Now many of you may laugh or even guffaw when you read “Kid-Friendly New Orleans”, however, the headline is true! New Orleans is a kid-friendly town. I’ve always said, “New Orleans is a small town disguised as a big city.” That small town aspect makes it very manageable with children of all ages. Truth be told, kids like food, music, art and people just as much as the rest of us. We all know, New Orleans is blessed exceeding abundantly with unique food, accessible music, streets that flow with art and colorful people.
So let’s dig in and find out what wonderful things the Big Easy has to offer the little people. One of the great things about New Orleans is that you can play outside with great ease year round. City Park, at the end of Canal Street / City Park streetcar line is a fantastic place to explore – indoors and outdoors. The streetcar is an exciting way to get there, and it is usually very easy to park there too. The park continues to grow and add lovely activities and adventures.
The main entrance to City Park at the end of Esplanade Avenue has the highest concentration of activities. They include the New Orleans Museum of Art with the adjacent Besthoff Sculpture Garden. In the garden, kids can run and play and most exciting….they can TOUCH the artwork. The Big Lake has a big walking path, boat rentals that allow you to explore the lagoons that are filled with birds, turtles, and lush foliage, and bike rentals too. Rentals of all sorts, kayaks, gondolas, pedal boats, stand-up paddle boards, bicycles, surreys, coupes, quad bikes, kids bikes, and more.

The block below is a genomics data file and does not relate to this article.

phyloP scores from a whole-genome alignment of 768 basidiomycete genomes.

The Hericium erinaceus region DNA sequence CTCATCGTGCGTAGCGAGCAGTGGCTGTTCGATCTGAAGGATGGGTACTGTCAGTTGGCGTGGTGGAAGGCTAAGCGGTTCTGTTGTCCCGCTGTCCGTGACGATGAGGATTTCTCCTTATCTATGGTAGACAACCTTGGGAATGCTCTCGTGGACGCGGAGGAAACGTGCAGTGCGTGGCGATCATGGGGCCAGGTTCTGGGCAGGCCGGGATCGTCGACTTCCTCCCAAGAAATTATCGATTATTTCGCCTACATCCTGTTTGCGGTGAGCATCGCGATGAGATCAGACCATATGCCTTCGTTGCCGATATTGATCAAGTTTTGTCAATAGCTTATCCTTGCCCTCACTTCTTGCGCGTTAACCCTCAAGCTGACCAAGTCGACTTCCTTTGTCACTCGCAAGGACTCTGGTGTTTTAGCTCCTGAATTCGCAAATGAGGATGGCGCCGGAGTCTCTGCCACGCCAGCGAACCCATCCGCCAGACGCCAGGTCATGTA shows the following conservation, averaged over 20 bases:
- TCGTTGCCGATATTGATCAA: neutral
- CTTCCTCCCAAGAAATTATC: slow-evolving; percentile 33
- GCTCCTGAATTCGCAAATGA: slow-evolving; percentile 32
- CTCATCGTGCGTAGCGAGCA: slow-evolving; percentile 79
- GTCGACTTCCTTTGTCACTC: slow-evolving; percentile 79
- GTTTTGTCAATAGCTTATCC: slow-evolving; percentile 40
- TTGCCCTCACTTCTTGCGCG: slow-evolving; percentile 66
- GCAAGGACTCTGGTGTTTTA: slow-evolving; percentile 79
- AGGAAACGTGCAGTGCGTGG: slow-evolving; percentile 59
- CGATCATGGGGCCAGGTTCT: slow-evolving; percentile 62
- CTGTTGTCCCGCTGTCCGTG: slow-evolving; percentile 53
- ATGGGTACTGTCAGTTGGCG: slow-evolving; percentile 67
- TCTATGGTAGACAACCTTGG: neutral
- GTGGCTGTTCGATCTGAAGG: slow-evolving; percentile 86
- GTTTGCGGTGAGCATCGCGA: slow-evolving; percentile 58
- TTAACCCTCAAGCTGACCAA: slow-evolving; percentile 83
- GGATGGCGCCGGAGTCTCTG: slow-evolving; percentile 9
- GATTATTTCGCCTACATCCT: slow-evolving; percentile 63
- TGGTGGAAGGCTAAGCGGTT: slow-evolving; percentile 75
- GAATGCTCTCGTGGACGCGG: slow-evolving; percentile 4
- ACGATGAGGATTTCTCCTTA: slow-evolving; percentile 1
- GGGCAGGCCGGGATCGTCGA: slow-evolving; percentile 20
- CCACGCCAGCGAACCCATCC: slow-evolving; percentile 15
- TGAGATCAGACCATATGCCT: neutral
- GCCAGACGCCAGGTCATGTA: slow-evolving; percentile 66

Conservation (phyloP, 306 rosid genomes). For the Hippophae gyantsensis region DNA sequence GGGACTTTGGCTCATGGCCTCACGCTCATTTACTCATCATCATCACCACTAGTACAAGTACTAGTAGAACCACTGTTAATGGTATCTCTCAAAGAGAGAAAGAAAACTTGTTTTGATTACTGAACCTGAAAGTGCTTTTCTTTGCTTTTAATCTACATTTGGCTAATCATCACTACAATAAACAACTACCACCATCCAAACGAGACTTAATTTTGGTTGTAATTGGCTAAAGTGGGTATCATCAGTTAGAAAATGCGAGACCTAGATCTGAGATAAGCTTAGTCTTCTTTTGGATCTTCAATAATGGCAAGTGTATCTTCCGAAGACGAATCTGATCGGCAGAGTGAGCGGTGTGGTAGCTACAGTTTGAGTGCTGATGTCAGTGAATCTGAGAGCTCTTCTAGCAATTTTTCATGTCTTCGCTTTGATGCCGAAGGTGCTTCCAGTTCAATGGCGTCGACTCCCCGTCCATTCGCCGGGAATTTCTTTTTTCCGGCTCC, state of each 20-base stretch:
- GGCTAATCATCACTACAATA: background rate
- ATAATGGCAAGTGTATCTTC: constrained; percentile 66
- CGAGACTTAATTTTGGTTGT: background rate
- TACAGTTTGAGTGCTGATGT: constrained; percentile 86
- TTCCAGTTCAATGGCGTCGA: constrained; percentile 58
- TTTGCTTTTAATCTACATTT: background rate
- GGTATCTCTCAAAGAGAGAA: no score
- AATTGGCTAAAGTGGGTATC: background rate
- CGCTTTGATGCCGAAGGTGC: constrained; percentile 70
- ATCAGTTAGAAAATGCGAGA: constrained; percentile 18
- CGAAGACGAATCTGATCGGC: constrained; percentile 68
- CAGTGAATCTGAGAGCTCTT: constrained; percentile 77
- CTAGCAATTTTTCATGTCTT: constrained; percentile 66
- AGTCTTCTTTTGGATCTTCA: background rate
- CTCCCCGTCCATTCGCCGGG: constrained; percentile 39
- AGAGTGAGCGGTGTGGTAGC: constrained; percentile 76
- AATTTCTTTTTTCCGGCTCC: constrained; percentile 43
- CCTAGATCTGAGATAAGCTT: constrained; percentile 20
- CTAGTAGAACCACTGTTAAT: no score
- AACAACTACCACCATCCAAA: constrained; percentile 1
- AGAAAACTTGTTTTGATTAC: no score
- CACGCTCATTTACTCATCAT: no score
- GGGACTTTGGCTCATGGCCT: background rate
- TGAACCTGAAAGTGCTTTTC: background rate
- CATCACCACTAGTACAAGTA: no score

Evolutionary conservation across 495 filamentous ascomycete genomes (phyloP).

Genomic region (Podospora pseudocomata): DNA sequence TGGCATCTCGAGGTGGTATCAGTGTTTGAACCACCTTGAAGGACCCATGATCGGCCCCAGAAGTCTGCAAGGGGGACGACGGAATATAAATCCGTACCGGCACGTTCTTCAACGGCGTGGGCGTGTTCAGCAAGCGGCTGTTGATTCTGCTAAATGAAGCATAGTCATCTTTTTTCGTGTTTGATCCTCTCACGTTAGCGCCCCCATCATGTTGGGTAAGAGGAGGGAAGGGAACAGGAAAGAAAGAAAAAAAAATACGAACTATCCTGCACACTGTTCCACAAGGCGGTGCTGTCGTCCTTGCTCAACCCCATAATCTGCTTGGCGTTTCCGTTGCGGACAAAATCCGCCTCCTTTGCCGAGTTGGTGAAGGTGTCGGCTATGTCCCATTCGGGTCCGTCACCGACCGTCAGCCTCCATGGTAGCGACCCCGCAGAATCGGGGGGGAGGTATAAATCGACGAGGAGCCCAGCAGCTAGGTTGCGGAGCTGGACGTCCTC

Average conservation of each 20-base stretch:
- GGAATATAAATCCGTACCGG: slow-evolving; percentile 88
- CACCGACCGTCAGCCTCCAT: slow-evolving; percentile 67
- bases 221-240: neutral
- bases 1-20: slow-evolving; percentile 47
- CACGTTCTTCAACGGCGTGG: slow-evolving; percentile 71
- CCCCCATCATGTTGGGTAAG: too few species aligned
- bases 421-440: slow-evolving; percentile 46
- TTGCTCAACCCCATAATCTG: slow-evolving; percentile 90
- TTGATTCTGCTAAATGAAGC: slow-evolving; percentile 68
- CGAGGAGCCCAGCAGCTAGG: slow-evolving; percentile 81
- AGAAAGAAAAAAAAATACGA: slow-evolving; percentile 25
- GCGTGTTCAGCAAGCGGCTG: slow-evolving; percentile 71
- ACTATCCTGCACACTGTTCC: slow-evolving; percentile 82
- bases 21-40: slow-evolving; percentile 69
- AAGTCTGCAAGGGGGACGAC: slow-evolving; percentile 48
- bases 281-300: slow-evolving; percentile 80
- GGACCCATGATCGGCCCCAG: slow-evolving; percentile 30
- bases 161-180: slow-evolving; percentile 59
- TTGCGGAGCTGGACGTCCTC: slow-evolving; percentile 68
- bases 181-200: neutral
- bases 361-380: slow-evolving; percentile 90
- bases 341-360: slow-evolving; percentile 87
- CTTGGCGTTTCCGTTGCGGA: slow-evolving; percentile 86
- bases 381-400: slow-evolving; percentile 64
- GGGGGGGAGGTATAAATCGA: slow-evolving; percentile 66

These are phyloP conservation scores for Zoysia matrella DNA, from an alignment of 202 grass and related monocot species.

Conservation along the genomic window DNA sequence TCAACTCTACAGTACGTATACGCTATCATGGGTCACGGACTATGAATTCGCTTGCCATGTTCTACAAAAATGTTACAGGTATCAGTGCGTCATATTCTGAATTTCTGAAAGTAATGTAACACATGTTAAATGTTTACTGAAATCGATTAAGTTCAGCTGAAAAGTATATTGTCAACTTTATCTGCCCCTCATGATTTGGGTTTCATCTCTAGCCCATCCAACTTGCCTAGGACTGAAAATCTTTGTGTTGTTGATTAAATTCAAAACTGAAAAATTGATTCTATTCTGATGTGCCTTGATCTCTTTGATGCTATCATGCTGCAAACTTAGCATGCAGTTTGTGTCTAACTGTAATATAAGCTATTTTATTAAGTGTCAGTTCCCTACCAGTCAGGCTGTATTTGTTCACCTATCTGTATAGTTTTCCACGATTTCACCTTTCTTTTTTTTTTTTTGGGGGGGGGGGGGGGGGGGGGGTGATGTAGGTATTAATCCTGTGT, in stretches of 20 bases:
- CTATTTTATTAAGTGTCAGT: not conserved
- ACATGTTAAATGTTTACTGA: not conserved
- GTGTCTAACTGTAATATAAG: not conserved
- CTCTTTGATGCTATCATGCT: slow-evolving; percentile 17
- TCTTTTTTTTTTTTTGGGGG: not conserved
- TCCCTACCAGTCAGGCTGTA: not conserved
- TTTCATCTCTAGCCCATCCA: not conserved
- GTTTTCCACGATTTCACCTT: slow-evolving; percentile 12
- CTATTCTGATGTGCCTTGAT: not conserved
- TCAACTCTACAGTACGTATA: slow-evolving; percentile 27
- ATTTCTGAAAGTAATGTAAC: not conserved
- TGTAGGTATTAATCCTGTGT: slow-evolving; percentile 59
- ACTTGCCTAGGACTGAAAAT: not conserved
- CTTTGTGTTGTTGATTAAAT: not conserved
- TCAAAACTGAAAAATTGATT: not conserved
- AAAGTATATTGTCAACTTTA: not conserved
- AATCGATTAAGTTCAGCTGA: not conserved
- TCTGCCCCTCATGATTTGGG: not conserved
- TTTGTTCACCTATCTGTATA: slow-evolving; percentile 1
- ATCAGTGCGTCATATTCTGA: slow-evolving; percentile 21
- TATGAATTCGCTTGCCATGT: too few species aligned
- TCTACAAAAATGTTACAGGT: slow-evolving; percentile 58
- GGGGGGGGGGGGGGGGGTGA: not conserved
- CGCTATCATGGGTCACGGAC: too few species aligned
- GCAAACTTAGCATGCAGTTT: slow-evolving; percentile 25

Other activities in the park include the Carousel Gardens, Storyland, playgrounds, dog-runs, botanical gardens with the fabulous train garden inside, equestrian center, hiking paths, putt putt golf, regular golf with a driving range, Morning Call Coffee (serving beignets and cafe au lait) and festivals of all sorts.
If you want some indoor play, try one of the outrageous indoor playgrounds…BooKoo Bounce or the Monkey Room.
Then of course there is the French Quarter, which is very exciting for kids. My only no-no here is to stay clear of Bourbon Street – not because of the drinking but because of the X-rated photos on display at the various “gentleman’s clubs”. However, Royal Street and Jackson Square are filled with street musicians, performance artists, and visual artists. A delightful area to stroll and shop.